But the exercise (and even the acknowledgement) of such jurisdiction was rare. That changed in 2017 with events that put court-martial jurisdiction over retirees in the headlines and make it our #1 Military Justice Story of 2017.

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In 2012 we wondered if petitions for certiorari in military cases were an endangered species. At that point a decade had passed since the last grant of a petition filed by a servicemember, and that was just a summary remand (535 U.S. 1014). Two decades have passed since the Supreme Court last conducted a plenary review of a case brought by a servicemember. See Edmond v. United States, 520 U.S. 651 (1997) (holding that Sec. of Trans. may appoint civilians to the Coast Guard CCA). The Solicitor General, however, has a better track record, getting certiorari more recently in United States v. Denedo, 556 U.S. 904 (2009) (the #8 Military Justice Story of 2008).

The number of petitions increased after 2012, but a successful petition for certiorari in a military case is a rarity. So much so that we idolize it with a little statue we call the Golden CAAF. Here it is in the hand of Marcus Fulton circa 2008, before it was awarded to the Navy-Marine Corps Appellate Government Division for their role in the grant in Denedo:

In 2017 we awarded the Golden CAAF II for a tripartite grant in Dalmazzi v. United States, Cox v. United States, and Ortiz v. United States, to University of Texas School of Law professor Stephen Vladeck, who is lead counsel. He introduced it to UT mascot Bevo, and forwarded a picture:

The Supreme Court’s grant of certiorari is our #2 Military Justice Story of 2017.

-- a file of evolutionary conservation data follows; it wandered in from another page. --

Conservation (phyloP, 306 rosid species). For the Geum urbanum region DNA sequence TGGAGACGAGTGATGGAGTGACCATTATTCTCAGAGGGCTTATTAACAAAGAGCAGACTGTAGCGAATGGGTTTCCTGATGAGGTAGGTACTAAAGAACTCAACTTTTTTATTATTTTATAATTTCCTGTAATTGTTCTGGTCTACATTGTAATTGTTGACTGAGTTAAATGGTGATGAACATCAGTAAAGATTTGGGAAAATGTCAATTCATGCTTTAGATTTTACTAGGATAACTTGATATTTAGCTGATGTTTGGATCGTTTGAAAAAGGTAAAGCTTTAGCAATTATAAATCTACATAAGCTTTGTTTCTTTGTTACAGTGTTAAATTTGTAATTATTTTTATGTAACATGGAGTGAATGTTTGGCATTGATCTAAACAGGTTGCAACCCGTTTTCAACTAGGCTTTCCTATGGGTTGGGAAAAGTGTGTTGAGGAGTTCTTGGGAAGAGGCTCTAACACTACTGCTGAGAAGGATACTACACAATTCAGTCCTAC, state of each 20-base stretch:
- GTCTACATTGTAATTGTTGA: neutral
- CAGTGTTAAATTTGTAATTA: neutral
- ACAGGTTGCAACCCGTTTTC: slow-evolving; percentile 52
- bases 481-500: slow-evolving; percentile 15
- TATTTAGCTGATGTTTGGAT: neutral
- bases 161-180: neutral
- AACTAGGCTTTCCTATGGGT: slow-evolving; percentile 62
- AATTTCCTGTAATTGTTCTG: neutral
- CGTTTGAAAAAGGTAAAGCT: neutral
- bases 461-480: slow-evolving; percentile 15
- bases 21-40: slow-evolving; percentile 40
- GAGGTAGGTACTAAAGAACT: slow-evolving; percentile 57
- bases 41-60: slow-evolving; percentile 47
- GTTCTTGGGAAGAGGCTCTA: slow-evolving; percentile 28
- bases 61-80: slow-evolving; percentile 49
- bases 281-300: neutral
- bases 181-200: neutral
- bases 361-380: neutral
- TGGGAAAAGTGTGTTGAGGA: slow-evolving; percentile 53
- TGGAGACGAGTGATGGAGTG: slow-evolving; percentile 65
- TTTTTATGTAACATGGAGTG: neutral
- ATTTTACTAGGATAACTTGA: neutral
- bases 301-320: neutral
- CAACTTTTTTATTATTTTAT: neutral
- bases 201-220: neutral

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Less than two months ago the Supreme Court reiterated that:

The terms waiver and forfeiture – though often used interchangeably by jurists and litigants – are not synonymous. Forfeiture is the failure to make the timely assertion of a right; waiver is the intentional relinquishment or abandonment of a known right.

Hamer v. Neighborhood Hous. Servs., __ U.S. __, 199 L.Ed.2d 249, 254 n.1 (Nov. 8, 2017) (quoting United States v. Olano, 507 U. S. 725, 733 (1993) (quoting Johnson v. Zerbst, 304 U. S. 458, 464 (1938)) (marks omitted).

It’s a timely reminder.

Over and over again in 2017, military courts and lawyers said that the mere failure to make an argument or objection – whether due to inattentiveness, ignorance, or otherwise – waived the issue, and the year ended with CAAF granting review in multiple cases challenging that conclusion.

That makes waiver mania the #3 Military Justice Story of 2017.

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The #4 Military Justice Story of 2017 is CAAF’s decision in United States v. Mitchell, 76 M.J. 413 (C.A.A.F. Aug. 30, 2017) (CAAFlog case page).

Sergeant (E-5) Mitchell was charged with various offenses at a general court-martial, and the prosecution wanted to use evidence obtained from his cell phone in its case. But there was a wrinkle; the cell phone was searched using access granted by Mitchell after he requested an attorney.

Mitchell’s defense counsel moved to suppress, asserting that the Fifth Amendment right to counsel was violated when investigators  pressed Mitchell to decrypt his phone after he requested an attorney, and the military judge agreed. The prosecution appealed. The Army CCA affirmed the military judge’s ruling in a short opinion, and the prosecution continued its appeal to CAAF with a certification by the Judge Advocate General of the Army.

The case attracted attention from the Electronic Frontier Foundation, the American Civil Liberties Union, and the ACLU of the District of Columbia, all of whom supported Mitchell as amicus curiae. CAAF agreed. Holding that continued questioning of a suspect after he invokes his right to counsel violates the Fifth Amendment, and applying the military specific Mil. R. Evid. 305(c)(2), CAAF affirmed the suppression ruling.